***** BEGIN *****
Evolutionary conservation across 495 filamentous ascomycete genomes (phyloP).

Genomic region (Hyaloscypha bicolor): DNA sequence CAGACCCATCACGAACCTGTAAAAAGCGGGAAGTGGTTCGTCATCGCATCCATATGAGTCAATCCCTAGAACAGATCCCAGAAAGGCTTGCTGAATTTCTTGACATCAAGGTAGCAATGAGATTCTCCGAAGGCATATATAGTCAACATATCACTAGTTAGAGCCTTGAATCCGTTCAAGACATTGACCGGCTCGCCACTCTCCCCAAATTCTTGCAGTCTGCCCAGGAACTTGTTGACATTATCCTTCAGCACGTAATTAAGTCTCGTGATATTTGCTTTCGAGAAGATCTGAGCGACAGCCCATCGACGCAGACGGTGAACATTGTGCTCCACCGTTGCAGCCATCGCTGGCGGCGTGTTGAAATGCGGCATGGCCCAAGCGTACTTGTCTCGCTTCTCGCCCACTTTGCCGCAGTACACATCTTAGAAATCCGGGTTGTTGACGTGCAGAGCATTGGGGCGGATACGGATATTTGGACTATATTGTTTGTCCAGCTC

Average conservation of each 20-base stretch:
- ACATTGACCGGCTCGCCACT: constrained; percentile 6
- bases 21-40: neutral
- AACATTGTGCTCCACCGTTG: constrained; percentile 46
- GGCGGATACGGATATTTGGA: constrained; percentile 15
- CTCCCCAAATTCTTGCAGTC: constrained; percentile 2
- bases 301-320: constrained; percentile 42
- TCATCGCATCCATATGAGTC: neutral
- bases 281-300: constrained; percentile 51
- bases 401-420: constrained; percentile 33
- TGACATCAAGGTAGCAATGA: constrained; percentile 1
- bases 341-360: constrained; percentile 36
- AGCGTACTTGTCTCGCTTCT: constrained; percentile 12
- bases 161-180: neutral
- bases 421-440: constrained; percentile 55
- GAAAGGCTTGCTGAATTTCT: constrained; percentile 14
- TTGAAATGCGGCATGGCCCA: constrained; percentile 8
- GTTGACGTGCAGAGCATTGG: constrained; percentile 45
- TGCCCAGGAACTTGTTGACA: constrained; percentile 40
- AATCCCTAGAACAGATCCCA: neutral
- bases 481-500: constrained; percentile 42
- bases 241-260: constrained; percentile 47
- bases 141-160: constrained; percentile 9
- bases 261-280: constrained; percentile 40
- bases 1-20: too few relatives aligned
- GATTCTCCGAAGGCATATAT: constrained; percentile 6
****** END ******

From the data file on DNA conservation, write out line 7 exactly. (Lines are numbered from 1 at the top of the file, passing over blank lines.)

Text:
- GGCGGATACGGATATTTGGA: constrained; percentile 15